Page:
Okay, I admit it, I was skeptical, too. Prostate surgery leading to memory loss? Aren’t we talking about different sections of the body? So, with a determination to be fair, with fleeting memories of “the knee bone connected to the thigh bone” and in homage to Montaigne, father of the essay, my mind wandered to a medical report based on information from the Journal of Clinical Oncology. Turns out there are some reports of memory loss related to prostate issues, but they are all anecdotal and seem related to the hormone-depletion therapy that sometimes follows the surgery, rather than the surgery itself. More importantly, the reports all describe the loss as short-term. Six months to a year, max. But let’s return to the trial.
The monsignor acts as if he’s not quite sure why he’s there. Yes, he knew there were abuses, but no, he didn’t take any action. It might have been “embarrassing” for the boys. And what about Brother Lavin?, the commissioner added. “What about him?,” the Monsignor queries as if no priest had been charged with a crime in this case. He only remembered speaking to someone in the Justice Dept. who had died five years prior to the current hearings. Un-freaking-believable. But so true to the reality of the original situation.
Throughout Part 2, the scene shifts back to a morning radio call-in show broadcast in St. John’s. The hefty, baseball-capped, raspy-voiced, no-nonsense host, Lenora Pardy, played by Mary Walsh who has the verbal smirk down to a science.
“Well, it does seem unbelievable, doesn’t it callers,” she opines in laid-back disbelief, “that a man who willfully let child molesters go free, a man who by his own admission is suffering from severe brain damage, was once the man who ran the police department in this town. Here he is, he claims to have had an operation and now,” her voice farcically quavers, “he can’t remember a thing.”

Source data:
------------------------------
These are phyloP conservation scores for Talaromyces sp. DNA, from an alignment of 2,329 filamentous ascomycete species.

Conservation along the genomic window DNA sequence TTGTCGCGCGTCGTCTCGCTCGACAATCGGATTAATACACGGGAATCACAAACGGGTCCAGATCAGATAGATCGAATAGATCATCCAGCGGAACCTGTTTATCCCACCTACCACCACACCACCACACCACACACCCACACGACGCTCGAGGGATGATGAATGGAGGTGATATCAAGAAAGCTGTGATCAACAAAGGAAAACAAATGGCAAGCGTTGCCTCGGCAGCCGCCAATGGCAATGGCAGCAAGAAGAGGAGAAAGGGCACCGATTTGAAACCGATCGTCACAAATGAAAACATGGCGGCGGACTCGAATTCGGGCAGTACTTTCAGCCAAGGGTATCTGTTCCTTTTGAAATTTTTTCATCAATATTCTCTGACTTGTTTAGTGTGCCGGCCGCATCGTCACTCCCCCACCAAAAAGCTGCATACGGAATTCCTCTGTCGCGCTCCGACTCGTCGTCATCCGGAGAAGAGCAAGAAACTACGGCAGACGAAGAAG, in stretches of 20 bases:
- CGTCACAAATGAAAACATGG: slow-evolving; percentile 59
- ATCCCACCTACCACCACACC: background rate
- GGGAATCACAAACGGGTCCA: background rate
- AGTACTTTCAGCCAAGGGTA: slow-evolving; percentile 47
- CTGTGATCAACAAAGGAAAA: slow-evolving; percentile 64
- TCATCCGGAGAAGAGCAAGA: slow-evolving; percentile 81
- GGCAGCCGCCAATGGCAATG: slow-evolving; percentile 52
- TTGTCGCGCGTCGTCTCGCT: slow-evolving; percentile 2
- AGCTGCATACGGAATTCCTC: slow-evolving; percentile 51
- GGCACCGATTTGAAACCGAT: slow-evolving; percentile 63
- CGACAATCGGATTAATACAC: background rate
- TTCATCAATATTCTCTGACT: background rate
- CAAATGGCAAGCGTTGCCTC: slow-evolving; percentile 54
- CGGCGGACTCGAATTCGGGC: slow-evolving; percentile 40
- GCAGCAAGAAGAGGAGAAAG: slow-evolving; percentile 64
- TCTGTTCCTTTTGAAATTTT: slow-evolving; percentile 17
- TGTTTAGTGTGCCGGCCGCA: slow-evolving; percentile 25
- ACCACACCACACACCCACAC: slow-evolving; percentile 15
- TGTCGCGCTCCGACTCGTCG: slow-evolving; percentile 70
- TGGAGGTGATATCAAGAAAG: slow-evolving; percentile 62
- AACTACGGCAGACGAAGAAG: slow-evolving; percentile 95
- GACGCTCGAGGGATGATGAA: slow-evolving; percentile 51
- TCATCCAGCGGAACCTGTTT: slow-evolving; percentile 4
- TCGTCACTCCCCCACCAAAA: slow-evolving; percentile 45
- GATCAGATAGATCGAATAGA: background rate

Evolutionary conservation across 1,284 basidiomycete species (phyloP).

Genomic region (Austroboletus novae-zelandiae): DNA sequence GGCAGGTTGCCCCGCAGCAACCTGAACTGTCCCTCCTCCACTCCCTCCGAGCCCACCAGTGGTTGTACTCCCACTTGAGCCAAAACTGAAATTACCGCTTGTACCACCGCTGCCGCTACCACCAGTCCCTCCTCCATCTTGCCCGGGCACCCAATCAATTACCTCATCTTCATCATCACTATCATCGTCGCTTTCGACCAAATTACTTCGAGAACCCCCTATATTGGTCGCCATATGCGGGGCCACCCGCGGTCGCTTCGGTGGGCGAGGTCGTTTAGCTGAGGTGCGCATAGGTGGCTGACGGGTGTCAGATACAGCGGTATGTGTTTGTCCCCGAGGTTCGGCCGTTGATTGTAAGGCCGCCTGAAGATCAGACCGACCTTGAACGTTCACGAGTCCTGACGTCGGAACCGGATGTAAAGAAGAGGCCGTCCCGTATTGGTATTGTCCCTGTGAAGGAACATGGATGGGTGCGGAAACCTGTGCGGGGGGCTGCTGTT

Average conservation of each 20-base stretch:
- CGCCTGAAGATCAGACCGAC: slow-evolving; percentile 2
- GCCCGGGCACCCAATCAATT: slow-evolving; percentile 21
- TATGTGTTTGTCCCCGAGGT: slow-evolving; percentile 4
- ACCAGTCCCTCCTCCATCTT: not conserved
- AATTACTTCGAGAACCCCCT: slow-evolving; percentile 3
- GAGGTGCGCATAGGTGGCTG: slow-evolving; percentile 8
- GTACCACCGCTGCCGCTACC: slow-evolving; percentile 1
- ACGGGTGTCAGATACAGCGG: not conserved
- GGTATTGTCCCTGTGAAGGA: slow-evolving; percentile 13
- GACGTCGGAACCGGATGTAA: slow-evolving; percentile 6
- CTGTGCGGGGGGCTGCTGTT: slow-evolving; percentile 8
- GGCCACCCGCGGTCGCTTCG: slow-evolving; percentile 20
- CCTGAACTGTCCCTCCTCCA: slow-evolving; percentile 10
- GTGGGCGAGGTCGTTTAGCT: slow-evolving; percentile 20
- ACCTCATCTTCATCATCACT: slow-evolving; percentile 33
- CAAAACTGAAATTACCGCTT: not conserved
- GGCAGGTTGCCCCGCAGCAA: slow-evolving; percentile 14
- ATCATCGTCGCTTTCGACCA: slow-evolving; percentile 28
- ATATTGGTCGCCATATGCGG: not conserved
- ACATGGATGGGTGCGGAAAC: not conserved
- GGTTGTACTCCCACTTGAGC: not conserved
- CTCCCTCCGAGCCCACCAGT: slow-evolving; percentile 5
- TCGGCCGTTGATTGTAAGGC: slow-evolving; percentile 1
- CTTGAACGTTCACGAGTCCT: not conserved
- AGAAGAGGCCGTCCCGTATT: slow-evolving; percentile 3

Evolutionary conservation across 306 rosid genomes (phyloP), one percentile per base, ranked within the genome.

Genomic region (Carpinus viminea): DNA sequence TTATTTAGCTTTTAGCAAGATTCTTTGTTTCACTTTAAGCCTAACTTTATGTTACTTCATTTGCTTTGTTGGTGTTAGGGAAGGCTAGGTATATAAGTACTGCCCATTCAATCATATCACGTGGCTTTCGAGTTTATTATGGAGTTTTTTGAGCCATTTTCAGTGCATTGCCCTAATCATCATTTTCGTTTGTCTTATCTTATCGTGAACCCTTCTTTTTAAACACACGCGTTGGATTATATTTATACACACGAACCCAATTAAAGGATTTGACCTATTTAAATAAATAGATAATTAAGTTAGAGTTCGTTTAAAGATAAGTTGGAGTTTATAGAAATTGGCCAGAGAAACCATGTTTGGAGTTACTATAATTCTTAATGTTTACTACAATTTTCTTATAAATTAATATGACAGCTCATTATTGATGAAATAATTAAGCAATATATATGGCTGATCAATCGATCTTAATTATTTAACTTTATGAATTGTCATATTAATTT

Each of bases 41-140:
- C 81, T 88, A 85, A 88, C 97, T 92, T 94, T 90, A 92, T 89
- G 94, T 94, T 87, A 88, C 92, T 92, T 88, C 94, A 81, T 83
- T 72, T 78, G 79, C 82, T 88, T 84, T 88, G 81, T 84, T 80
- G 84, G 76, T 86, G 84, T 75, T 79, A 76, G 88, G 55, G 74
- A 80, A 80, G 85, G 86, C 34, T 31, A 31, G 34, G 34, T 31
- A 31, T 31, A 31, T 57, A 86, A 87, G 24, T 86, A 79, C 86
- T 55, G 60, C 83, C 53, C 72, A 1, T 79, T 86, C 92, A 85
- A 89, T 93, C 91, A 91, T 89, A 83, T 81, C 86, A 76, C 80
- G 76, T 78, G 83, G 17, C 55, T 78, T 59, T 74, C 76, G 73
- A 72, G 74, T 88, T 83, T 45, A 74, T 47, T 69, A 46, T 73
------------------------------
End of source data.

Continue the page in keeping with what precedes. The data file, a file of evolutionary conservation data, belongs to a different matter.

The Minister of Justice just said “I was never informed” in the face of the fact that it was his very office that had shut down the original investigation. The scriptwriters got it right here.
As Lavin returns to a supportive loving family, Kevin viciously attacks a former dorm-mate back from Texas to testify, and breaks up with his girlfriend, a primary school teacher, when she identifies him as a St. Vincent’s boy. When they reconnect, he wakes up gasping and choking in the night. She tries to comfort him: “It’s just a dream.” But no, it’s worse, I say, in what’s called blackground*, it’s a memory.
(*interactive talking aloud back to the movie or TV screen, a practice common in many African American communities)
Lavin tells the therapist hired by his lawyer to try to deny his perversion, referring instead to his own life as an orphan who grew up “hard” in order not to be “soft” like other boys.
In one effective scene, he’s at the grocery store and picks up a neighborhood boy whose leg is hurting from a fight. As he drives the boy home, my stomach tightens up and I feel sick. Nothing is happening. A man is simply driving a boy home because he is injured. I nearly threw up. It was the perfect moment of suspense and anxiety, but the director couldn’t leave well enough alone. He couldn’t trust the moment, so he doubled back to naked shower scenes.
Earlier Lavin seems to break down before his wife’s questioning, but is it self-serving as he sobs, puts his head in her lap, and cuts her off with sex when, still believing that he is innocent, she asks if he knew what was going on at St. Vincent’s while he was superintendent.